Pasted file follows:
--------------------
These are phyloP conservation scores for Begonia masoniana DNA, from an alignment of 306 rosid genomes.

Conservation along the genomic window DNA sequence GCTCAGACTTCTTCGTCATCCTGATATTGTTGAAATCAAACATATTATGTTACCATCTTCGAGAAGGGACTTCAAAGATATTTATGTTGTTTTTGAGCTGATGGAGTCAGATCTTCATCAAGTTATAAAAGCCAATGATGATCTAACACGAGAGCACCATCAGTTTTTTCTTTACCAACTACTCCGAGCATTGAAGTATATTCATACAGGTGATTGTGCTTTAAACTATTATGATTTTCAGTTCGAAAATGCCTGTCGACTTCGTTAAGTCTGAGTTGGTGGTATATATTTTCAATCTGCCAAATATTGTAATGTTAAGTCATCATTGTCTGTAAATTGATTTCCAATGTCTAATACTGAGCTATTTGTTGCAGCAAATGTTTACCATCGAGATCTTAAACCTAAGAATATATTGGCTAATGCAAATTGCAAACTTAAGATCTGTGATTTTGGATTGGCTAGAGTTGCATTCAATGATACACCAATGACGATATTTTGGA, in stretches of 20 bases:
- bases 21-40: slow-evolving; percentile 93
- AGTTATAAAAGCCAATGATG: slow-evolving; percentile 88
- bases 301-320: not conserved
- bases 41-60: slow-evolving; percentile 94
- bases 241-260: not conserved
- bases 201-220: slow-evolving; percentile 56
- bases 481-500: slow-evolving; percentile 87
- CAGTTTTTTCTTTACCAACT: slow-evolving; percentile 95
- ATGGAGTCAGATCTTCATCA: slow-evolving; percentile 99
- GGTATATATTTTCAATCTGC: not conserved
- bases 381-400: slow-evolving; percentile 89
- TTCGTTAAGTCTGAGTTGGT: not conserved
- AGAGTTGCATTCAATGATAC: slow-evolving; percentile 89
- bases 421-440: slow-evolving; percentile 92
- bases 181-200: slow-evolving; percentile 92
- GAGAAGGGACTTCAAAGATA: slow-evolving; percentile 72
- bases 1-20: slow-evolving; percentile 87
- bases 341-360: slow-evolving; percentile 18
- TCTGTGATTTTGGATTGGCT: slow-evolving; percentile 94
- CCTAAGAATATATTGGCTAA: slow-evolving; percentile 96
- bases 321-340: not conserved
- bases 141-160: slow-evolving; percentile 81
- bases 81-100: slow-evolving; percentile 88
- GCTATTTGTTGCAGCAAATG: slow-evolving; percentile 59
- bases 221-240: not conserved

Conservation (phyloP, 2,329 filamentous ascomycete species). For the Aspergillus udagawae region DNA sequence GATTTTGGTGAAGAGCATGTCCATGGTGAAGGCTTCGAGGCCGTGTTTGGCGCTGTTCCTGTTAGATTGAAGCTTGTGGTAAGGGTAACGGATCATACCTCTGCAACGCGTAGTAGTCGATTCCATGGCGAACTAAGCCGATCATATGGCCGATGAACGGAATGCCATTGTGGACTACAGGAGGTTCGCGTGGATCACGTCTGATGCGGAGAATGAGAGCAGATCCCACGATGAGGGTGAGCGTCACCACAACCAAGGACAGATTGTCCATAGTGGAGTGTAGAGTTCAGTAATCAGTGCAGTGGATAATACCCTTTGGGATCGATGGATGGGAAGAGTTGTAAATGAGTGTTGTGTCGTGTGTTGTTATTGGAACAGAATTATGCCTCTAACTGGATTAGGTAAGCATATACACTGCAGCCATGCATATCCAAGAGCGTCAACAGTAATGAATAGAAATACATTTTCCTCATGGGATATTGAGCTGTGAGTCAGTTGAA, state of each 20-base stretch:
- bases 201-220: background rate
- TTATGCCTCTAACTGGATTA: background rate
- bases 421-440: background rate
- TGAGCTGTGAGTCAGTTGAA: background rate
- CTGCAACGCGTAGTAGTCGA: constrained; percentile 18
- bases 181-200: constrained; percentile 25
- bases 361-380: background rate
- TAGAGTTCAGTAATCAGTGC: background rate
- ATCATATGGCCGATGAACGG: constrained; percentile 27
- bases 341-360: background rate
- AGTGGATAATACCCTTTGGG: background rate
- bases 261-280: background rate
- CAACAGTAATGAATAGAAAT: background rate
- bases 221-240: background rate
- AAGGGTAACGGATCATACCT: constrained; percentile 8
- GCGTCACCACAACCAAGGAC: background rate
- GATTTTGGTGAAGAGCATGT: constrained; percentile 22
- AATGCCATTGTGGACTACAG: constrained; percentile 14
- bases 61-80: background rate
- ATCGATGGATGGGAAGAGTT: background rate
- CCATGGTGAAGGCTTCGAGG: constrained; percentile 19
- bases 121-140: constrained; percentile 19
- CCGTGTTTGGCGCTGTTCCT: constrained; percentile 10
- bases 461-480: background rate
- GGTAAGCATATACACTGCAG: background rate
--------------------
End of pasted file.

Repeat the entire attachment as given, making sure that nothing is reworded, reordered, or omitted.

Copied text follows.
These are phyloP conservation scores for Begonia masoniana DNA, from an alignment of 306 rosid genomes.

Conservation along the genomic window DNA sequence GCTCAGACTTCTTCGTCATCCTGATATTGTTGAAATCAAACATATTATGTTACCATCTTCGAGAAGGGACTTCAAAGATATTTATGTTGTTTTTGAGCTGATGGAGTCAGATCTTCATCAAGTTATAAAAGCCAATGATGATCTAACACGAGAGCACCATCAGTTTTTTCTTTACCAACTACTCCGAGCATTGAAGTATATTCATACAGGTGATTGTGCTTTAAACTATTATGATTTTCAGTTCGAAAATGCCTGTCGACTTCGTTAAGTCTGAGTTGGTGGTATATATTTTCAATCTGCCAAATATTGTAATGTTAAGTCATCATTGTCTGTAAATTGATTTCCAATGTCTAATACTGAGCTATTTGTTGCAGCAAATGTTTACCATCGAGATCTTAAACCTAAGAATATATTGGCTAATGCAAATTGCAAACTTAAGATCTGTGATTTTGGATTGGCTAGAGTTGCATTCAATGATACACCAATGACGATATTTTGGA, in stretches of 20 bases:
- bases 21-40: slow-evolving; percentile 93
- AGTTATAAAAGCCAATGATG: slow-evolving; percentile 88
- bases 301-320: not conserved
- bases 41-60: slow-evolving; percentile 94
- bases 241-260: not conserved
- bases 201-220: slow-evolving; percentile 56
- bases 481-500: slow-evolving; percentile 87
- CAGTTTTTTCTTTACCAACT: slow-evolving; percentile 95
- ATGGAGTCAGATCTTCATCA: slow-evolving; percentile 99
- GGTATATATTTTCAATCTGC: not conserved
- bases 381-400: slow-evolving; percentile 89
- TTCGTTAAGTCTGAGTTGGT: not conserved
- AGAGTTGCATTCAATGATAC: slow-evolving; percentile 89
- bases 421-440: slow-evolving; percentile 92
- bases 181-200: slow-evolving; percentile 92
- GAGAAGGGACTTCAAAGATA: slow-evolving; percentile 72
- bases 1-20: slow-evolving; percentile 87
- bases 341-360: slow-evolving; percentile 18
- TCTGTGATTTTGGATTGGCT: slow-evolving; percentile 94
- CCTAAGAATATATTGGCTAA: slow-evolving; percentile 96
- bases 321-340: not conserved
- bases 141-160: slow-evolving; percentile 81
- bases 81-100: slow-evolving; percentile 88
- GCTATTTGTTGCAGCAAATG: slow-evolving; percentile 59
- bases 221-240: not conserved

Conservation (phyloP, 2,329 filamentous ascomycete species). For the Aspergillus udagawae region DNA sequence GATTTTGGTGAAGAGCATGTCCATGGTGAAGGCTTCGAGGCCGTGTTTGGCGCTGTTCCTGTTAGATTGAAGCTTGTGGTAAGGGTAACGGATCATACCTCTGCAACGCGTAGTAGTCGATTCCATGGCGAACTAAGCCGATCATATGGCCGATGAACGGAATGCCATTGTGGACTACAGGAGGTTCGCGTGGATCACGTCTGATGCGGAGAATGAGAGCAGATCCCACGATGAGGGTGAGCGTCACCACAACCAAGGACAGATTGTCCATAGTGGAGTGTAGAGTTCAGTAATCAGTGCAGTGGATAATACCCTTTGGGATCGATGGATGGGAAGAGTTGTAAATGAGTGTTGTGTCGTGTGTTGTTATTGGAACAGAATTATGCCTCTAACTGGATTAGGTAAGCATATACACTGCAGCCATGCATATCCAAGAGCGTCAACAGTAATGAATAGAAATACATTTTCCTCATGGGATATTGAGCTGTGAGTCAGTTGAA, state of each 20-base stretch:
- bases 201-220: background rate
- TTATGCCTCTAACTGGATTA: background rate
- bases 421-440: background rate
- TGAGCTGTGAGTCAGTTGAA: background rate
- CTGCAACGCGTAGTAGTCGA: constrained; percentile 18
- bases 181-200: constrained; percentile 25
- bases 361-380: background rate
- TAGAGTTCAGTAATCAGTGC: background rate
- ATCATATGGCCGATGAACGG: constrained; percentile 27
- bases 341-360: background rate
- AGTGGATAATACCCTTTGGG: background rate
- bases 261-280: background rate
- CAACAGTAATGAATAGAAAT: background rate
- bases 221-240: background rate
- AAGGGTAACGGATCATACCT: constrained; percentile 8
- GCGTCACCACAACCAAGGAC: background rate
- GATTTTGGTGAAGAGCATGT: constrained; percentile 22
- AATGCCATTGTGGACTACAG: constrained; percentile 14
- bases 61-80: background rate
- ATCGATGGATGGGAAGAGTT: background rate
- CCATGGTGAAGGCTTCGAGG: constrained; percentile 19
- bases 121-140: constrained; percentile 19
- CCGTGTTTGGCGCTGTTCCT: constrained; percentile 10
- bases 461-480: background rate
- GGTAAGCATATACACTGCAG: background rate